First person: Shalom, Israel

A first person account of the IAA India Chapter's CEO tour to Israel

Jul 31, 2017 04:59:00 AM | Article | Janak Sarda

I vividly remember every day of my trip to the Silicon Valley in 2012 as a part of the second edition of the International Advertising Association (IAA) CEO Tech Tour. The idea of organising the CEO Tech Tour took shape when Pradeep Guha was the President of IAA India Chapter. 
Since I had missed the first tour, I decided to never miss one again. The best decision I've ever taken. Spending a day each with the who's who of the tech world from Facebook, Google, Microsoft and Twitter was a high we craved for. 
This year, Neeraj Roy the President of IAA - India Chapter, proposed Israel as the destination for this tour. After the experience at the Valley, I wasn't sure what more could be expected and what would Israel have  to offer. However, the delegation having a comfortable mix of senior members representing print, television, outdoor and digital was in for a very pleasant surprise. The experience was as good as being in the Valley. 
We had almost 25 + interactive meetings and one mega India-Israel Tech summit. The line -up of interactive meetings was had big data, retail tech, digital creation, interactive publishing platforms, personalised self service (customer engagement solutions), interactive wearable technology - a step further than the google glass, something which is already deployed in the commercial space.
If you thought that was enough, one also had, consumer behavioural biometrics, immersive digital story telling, autonomous driving technology, notification enrichment platform and then the bigger one's Google and Intel (VR & AR were a part of an Intel presentation). All of these topics were covered in a span of four days.
The evening sessions were completely different from the days proceedings. There was an exchange of views, ideas and an interaction with highly recognised leaders of field of technology in Israel.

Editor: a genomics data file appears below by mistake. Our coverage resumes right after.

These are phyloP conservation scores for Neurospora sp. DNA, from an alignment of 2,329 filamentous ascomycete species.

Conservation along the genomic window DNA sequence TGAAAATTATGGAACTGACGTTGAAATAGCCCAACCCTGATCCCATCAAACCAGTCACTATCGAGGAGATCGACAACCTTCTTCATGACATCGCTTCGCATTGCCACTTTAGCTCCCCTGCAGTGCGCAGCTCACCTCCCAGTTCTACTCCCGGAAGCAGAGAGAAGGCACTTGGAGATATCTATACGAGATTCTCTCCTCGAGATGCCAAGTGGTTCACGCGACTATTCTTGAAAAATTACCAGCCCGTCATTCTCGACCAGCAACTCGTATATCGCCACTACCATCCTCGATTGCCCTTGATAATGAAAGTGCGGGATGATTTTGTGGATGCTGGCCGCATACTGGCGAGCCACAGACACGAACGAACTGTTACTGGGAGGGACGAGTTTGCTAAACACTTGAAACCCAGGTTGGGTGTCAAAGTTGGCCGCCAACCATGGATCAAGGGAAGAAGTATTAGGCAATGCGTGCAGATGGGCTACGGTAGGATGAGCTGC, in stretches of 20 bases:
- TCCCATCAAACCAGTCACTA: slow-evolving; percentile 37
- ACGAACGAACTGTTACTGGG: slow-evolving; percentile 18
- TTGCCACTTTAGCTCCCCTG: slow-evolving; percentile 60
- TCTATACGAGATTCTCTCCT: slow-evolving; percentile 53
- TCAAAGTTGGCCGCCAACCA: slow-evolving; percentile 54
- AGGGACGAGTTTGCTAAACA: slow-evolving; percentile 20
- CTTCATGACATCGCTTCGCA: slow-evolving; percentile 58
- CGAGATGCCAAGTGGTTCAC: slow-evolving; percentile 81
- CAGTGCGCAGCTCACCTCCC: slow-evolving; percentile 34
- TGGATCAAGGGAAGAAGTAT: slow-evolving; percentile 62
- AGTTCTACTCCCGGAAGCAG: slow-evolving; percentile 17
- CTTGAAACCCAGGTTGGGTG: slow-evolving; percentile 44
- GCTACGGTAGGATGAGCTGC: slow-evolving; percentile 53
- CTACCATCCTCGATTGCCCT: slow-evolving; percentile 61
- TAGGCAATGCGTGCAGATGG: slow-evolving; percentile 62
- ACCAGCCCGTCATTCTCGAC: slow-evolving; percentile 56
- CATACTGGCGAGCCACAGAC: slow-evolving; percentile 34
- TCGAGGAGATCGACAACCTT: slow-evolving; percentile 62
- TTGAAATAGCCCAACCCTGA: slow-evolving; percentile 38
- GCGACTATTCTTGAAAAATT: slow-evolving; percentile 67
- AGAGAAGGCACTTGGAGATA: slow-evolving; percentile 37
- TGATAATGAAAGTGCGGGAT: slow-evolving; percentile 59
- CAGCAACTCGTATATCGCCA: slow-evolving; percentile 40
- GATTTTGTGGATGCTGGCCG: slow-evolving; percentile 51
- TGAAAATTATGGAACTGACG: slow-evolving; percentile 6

An interaction with Yossi Vardi was one such instance. For all of us who remember ICQ as the first chat messenger, it was his creation. His start ups have mostly been acquired by the likes of Microsoft, Cisco, Yahoo! amongst others. A 90-minute session with him was enough to understand how the start-up culture in Israel took off, the life cycle of a start up, the current global scenario in the start- up space and its future. He spoke extensively about how the efforts of the Government and society at large has helped Isarel become start up nation. It was culture that they embraced and worked towards achieving. For them there is nothing like a local market, he said. They think international while designing any innovation or product.   
The second evening we had Shmuel Eden (Mooly) a former top executive at Intel as the key attraction. Understanding the DNA of Israel Tech world from him was a wonderful experience.  
Then there was Michael Oren, the Dy Minister in the Prime Minsters office of Israel, who spent the evening over dinner with the delegation. Among other things he shared with the group included his expierence with PM Modi. When quizzed why PM Modi was often referred to in Israel as a rock star he replied that the way Modi carried himself, the warmth he exhuded, the camaraderie he effortlessly established all pointed out to great possibilities for the two countries to have a mutually beneficial relationship in many areas ranging from agriculture industries to surveillance systems and defended based industries. 
One of the highlights of the tour was the Israel - India Tech Summit organised by our chapter to facilitate interaction between the members of delegation and over 300 start-ups from Israel spread across various sectors . Since, the rest of our interaction was all about our industry, this was in its own way a platform for us to interact and understand innovations in other areas like Fin Tech, Agri Tech and other sectors. 
The key take away is simply about the diversity in tech and innovation that a country like Israel has to offer. Given the size of their companies, it's easier to work and relate to with them as our scale of operation is almost at par or feels like that. One is able to speak with the decision makers directly (and not get caught in the hierarchy issues that one could face with bigger US corporations). Also, these innovations are rolled out simultaneously across the world. The same may not be the case with the West, where there is a time lag in most cases. 
While we did enjoy the interactions and meetings, there was also the fun element attached to the trip. The city of Jerusalem has a lot of history to offer so it was a rich and stimulating overall experience. The Dead Sea was also one of those unique experiences for the delegation.
Neeraj Roy and Abhishek Karnani compliments to you! I believe by the end of the trip we already had a few of us taking the business level engagement to the next level. In fact over half a dozen members of the delegation initiated dialogues that could lead to fruitful business endeavours and that in itself validated the success of the Tour.
(Janak Sarda is the JMD, Deshdoot Group)